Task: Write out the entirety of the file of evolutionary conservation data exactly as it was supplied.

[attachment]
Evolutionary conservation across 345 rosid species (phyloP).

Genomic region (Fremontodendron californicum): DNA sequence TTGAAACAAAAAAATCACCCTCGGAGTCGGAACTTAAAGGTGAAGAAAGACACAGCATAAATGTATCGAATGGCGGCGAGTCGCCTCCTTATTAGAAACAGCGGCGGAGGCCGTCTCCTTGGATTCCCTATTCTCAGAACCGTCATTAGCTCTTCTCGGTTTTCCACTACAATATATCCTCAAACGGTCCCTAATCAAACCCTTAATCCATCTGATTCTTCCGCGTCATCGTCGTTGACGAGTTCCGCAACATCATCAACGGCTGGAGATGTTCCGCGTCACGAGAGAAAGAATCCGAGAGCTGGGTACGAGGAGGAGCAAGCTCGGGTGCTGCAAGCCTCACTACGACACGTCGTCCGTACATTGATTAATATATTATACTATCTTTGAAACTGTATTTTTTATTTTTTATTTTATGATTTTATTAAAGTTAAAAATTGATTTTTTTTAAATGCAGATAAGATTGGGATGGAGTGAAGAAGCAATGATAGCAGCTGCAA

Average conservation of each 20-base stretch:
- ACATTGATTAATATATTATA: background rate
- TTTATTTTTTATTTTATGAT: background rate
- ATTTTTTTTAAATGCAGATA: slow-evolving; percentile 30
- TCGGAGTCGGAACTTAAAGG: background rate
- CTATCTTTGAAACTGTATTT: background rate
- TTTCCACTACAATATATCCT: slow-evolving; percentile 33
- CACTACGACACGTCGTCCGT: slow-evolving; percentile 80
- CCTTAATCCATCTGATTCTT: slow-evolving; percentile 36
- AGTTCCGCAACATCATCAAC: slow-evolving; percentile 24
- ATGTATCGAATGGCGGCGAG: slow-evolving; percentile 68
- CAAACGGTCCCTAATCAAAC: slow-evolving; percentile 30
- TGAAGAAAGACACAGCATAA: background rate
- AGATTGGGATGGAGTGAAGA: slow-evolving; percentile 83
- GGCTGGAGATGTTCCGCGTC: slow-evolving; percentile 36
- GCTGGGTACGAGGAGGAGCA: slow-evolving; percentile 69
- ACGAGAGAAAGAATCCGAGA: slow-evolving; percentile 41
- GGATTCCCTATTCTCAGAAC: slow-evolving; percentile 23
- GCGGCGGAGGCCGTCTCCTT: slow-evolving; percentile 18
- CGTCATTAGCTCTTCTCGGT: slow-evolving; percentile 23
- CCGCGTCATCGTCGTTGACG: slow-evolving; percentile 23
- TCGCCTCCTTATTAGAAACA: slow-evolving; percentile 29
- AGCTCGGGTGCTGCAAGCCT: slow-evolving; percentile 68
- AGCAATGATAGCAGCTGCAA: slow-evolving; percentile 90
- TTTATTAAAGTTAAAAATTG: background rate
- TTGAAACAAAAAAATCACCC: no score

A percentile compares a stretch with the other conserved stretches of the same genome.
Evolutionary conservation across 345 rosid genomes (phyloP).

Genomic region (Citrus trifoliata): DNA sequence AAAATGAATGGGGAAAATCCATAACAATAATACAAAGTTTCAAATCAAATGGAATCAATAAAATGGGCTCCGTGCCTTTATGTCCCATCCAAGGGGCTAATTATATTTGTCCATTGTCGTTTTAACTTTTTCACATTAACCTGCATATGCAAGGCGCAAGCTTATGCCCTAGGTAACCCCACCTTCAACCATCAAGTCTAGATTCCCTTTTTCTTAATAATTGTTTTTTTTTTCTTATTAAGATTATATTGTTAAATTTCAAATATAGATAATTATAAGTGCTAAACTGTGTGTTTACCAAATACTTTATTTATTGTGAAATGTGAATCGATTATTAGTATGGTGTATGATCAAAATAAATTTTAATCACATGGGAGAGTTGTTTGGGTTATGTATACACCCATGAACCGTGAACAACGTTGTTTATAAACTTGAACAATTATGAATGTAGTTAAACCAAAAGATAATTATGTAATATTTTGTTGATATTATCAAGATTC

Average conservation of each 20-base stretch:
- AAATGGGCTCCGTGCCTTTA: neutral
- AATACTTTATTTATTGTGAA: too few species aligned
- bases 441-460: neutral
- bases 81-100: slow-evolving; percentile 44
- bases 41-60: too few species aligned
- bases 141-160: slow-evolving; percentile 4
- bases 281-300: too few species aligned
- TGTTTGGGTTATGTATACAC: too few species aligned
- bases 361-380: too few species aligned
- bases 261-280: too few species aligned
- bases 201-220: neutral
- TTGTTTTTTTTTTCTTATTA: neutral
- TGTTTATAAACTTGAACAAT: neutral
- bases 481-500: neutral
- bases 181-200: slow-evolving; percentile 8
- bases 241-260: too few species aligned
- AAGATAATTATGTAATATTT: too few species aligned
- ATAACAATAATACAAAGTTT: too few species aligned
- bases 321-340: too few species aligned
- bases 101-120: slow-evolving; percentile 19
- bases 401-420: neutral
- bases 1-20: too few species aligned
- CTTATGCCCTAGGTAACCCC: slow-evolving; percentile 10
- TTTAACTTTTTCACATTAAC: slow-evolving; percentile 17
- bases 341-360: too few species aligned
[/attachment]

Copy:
Evolutionary conservation across 345 rosid species (phyloP).

Genomic region (Fremontodendron californicum): DNA sequence TTGAAACAAAAAAATCACCCTCGGAGTCGGAACTTAAAGGTGAAGAAAGACACAGCATAAATGTATCGAATGGCGGCGAGTCGCCTCCTTATTAGAAACAGCGGCGGAGGCCGTCTCCTTGGATTCCCTATTCTCAGAACCGTCATTAGCTCTTCTCGGTTTTCCACTACAATATATCCTCAAACGGTCCCTAATCAAACCCTTAATCCATCTGATTCTTCCGCGTCATCGTCGTTGACGAGTTCCGCAACATCATCAACGGCTGGAGATGTTCCGCGTCACGAGAGAAAGAATCCGAGAGCTGGGTACGAGGAGGAGCAAGCTCGGGTGCTGCAAGCCTCACTACGACACGTCGTCCGTACATTGATTAATATATTATACTATCTTTGAAACTGTATTTTTTATTTTTTATTTTATGATTTTATTAAAGTTAAAAATTGATTTTTTTTAAATGCAGATAAGATTGGGATGGAGTGAAGAAGCAATGATAGCAGCTGCAA

Average conservation of each 20-base stretch:
- ACATTGATTAATATATTATA: background rate
- TTTATTTTTTATTTTATGAT: background rate
- ATTTTTTTTAAATGCAGATA: slow-evolving; percentile 30
- TCGGAGTCGGAACTTAAAGG: background rate
- CTATCTTTGAAACTGTATTT: background rate
- TTTCCACTACAATATATCCT: slow-evolving; percentile 33
- CACTACGACACGTCGTCCGT: slow-evolving; percentile 80
- CCTTAATCCATCTGATTCTT: slow-evolving; percentile 36
- AGTTCCGCAACATCATCAAC: slow-evolving; percentile 24
- ATGTATCGAATGGCGGCGAG: slow-evolving; percentile 68
- CAAACGGTCCCTAATCAAAC: slow-evolving; percentile 30
- TGAAGAAAGACACAGCATAA: background rate
- AGATTGGGATGGAGTGAAGA: slow-evolving; percentile 83
- GGCTGGAGATGTTCCGCGTC: slow-evolving; percentile 36
- GCTGGGTACGAGGAGGAGCA: slow-evolving; percentile 69
- ACGAGAGAAAGAATCCGAGA: slow-evolving; percentile 41
- GGATTCCCTATTCTCAGAAC: slow-evolving; percentile 23
- GCGGCGGAGGCCGTCTCCTT: slow-evolving; percentile 18
- CGTCATTAGCTCTTCTCGGT: slow-evolving; percentile 23
- CCGCGTCATCGTCGTTGACG: slow-evolving; percentile 23
- TCGCCTCCTTATTAGAAACA: slow-evolving; percentile 29
- AGCTCGGGTGCTGCAAGCCT: slow-evolving; percentile 68
- AGCAATGATAGCAGCTGCAA: slow-evolving; percentile 90
- TTTATTAAAGTTAAAAATTG: background rate
- TTGAAACAAAAAAATCACCC: no score

A percentile compares a stretch with the other conserved stretches of the same genome.
Evolutionary conservation across 345 rosid genomes (phyloP).

Genomic region (Citrus trifoliata): DNA sequence AAAATGAATGGGGAAAATCCATAACAATAATACAAAGTTTCAAATCAAATGGAATCAATAAAATGGGCTCCGTGCCTTTATGTCCCATCCAAGGGGCTAATTATATTTGTCCATTGTCGTTTTAACTTTTTCACATTAACCTGCATATGCAAGGCGCAAGCTTATGCCCTAGGTAACCCCACCTTCAACCATCAAGTCTAGATTCCCTTTTTCTTAATAATTGTTTTTTTTTTCTTATTAAGATTATATTGTTAAATTTCAAATATAGATAATTATAAGTGCTAAACTGTGTGTTTACCAAATACTTTATTTATTGTGAAATGTGAATCGATTATTAGTATGGTGTATGATCAAAATAAATTTTAATCACATGGGAGAGTTGTTTGGGTTATGTATACACCCATGAACCGTGAACAACGTTGTTTATAAACTTGAACAATTATGAATGTAGTTAAACCAAAAGATAATTATGTAATATTTTGTTGATATTATCAAGATTC

Average conservation of each 20-base stretch:
- AAATGGGCTCCGTGCCTTTA: neutral
- AATACTTTATTTATTGTGAA: too few species aligned
- bases 441-460: neutral
- bases 81-100: slow-evolving; percentile 44
- bases 41-60: too few species aligned
- bases 141-160: slow-evolving; percentile 4
- bases 281-300: too few species aligned
- TGTTTGGGTTATGTATACAC: too few species aligned
- bases 361-380: too few species aligned
- bases 261-280: too few species aligned
- bases 201-220: neutral
- TTGTTTTTTTTTTCTTATTA: neutral
- TGTTTATAAACTTGAACAAT: neutral
- bases 481-500: neutral
- bases 181-200: slow-evolving; percentile 8
- bases 241-260: too few species aligned
- AAGATAATTATGTAATATTT: too few species aligned
- ATAACAATAATACAAAGTTT: too few species aligned
- bases 321-340: too few species aligned
- bases 101-120: slow-evolving; percentile 19
- bases 401-420: neutral
- bases 1-20: too few species aligned
- CTTATGCCCTAGGTAACCCC: slow-evolving; percentile 10
- TTTAACTTTTTCACATTAAC: slow-evolving; percentile 17
- bases 341-360: too few species aligned